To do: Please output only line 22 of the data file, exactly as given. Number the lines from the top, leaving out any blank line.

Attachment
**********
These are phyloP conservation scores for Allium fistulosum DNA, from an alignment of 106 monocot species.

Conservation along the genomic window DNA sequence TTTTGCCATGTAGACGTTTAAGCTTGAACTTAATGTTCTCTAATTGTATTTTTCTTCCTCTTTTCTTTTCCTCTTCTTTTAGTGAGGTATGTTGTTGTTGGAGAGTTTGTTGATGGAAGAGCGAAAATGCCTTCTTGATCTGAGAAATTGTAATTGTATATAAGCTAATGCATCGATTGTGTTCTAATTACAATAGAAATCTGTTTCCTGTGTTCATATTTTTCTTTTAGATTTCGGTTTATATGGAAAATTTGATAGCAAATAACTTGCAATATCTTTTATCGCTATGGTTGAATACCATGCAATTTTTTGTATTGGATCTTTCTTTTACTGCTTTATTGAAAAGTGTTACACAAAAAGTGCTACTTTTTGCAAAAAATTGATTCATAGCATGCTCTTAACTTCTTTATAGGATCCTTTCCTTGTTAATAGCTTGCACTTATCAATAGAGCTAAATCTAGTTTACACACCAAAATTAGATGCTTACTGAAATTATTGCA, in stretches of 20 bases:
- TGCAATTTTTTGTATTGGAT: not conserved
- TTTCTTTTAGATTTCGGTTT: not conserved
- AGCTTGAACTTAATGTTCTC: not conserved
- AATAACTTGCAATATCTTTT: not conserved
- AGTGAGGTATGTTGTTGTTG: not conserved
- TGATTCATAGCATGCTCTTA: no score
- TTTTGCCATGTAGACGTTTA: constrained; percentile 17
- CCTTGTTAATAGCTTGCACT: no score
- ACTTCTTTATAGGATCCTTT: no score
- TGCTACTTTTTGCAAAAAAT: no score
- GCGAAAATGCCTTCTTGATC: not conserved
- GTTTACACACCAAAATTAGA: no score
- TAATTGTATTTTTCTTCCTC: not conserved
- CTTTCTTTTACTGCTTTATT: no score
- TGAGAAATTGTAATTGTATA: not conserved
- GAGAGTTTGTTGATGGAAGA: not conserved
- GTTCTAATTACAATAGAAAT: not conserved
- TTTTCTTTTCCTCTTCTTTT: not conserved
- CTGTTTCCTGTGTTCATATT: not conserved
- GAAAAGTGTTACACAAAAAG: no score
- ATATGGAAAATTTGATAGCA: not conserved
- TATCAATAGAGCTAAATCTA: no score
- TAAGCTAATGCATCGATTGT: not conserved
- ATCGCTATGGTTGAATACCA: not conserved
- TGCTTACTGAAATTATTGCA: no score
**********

- GAAAAGTGTTACACAAAAAG: no score